martedì 24 febbraio 2009
Figure 1 and Figure 2: FLAIR images reveal multiple punctate T2 signal hyperintensities in the cortical, subcortical white matter and bilateral centrum semiovale.
Figure 3: Coronal T2 weighted image demonstrates a focus of abnormal T2 signal in the of the corpus callosum (yellow arrow).
Figure 4: Axial T1 post contrast image demonstrates punctuate enhancement of lesions within the centrum semiovale.
- Susac syndrome
- Multiple sclerosis (MS)
- Acute disseminated encephalomyelitis (ADEM)
- Transient ischemic attacks
- Systemic vasculitis
- Thrombophilic disorders
- Mitochondrial encephalopathy
Diagnosis: Susac syndrome
Susac syndrome is a rare microangiopathy characterized by a clinical triad of encephalopathy, branch retinal artery occlusions, and hearing loss. The syndrome predominantly affects women in their third and fourth decades of life, between the ages 18 and 42. Though the exact pathogenesis of this disorder is unknown, the findings of retinal microangiopathy and brain biopsies suggest a small vessel vasculitis leading to arteriolar occlusion and microinfarction of cerebral, retinal and cochlear tissue.
If a patient with a history of acute encephalopathy also develops hearing loss or acute visual loss, Susac syndrome should be considered.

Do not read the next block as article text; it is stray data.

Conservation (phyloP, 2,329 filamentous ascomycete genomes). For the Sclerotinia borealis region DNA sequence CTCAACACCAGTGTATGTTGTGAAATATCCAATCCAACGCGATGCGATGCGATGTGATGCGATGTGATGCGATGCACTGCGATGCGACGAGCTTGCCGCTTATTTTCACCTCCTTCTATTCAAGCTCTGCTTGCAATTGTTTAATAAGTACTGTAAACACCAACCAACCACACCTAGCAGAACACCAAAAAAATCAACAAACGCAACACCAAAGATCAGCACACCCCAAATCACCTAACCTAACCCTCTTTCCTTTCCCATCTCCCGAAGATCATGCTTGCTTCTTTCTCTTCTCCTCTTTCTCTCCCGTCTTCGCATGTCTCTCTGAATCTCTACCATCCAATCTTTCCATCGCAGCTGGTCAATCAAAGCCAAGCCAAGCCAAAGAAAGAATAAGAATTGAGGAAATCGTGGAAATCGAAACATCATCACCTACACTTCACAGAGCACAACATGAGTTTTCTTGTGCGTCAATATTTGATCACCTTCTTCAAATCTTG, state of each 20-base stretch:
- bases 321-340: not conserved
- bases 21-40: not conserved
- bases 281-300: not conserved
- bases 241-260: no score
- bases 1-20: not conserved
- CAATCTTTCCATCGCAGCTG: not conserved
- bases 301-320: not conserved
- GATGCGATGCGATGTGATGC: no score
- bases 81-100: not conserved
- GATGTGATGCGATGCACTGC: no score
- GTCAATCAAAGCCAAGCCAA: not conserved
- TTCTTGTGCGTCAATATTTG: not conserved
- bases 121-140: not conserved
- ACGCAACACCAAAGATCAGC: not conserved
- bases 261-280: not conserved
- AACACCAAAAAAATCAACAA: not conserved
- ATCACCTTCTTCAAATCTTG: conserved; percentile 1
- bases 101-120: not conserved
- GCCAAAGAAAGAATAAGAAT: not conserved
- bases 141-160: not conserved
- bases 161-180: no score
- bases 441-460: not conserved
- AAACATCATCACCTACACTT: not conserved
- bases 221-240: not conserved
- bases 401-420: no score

The neuroimaging study of choice is the MRI, which typically demonstrates a pattern of punctuate, multifocal supratentorial lesions. The disease invariably involves the corpus callosum and affects both white and grey matter. Leptomeningeal enhancement may occur.
Multiple sclerosis (MS) and acute disseminated encephalomyelitis (ADEM) can mimic the MRI changes seen in patients with Susac syndrome. However, the callosal lesions in Susac syndrome are centrally located while patients with MS and ADEM typically have lesions involving the undersurface of the corpus callosum. Deep gray matter involvement commonly occurs in ADEM but is very rare in MS. Leptomemingeal involvement is not typical of either MS or ADEM. Demyelination is not a typical feature of Susac syndrome.
Treatment currently consists of intravenous methylprednisolone, followed by oral steroids in conjunction with the use of intravenous immunoglobulin (IVIG). The condition is typically self limiting, but can take up to five years to resolve.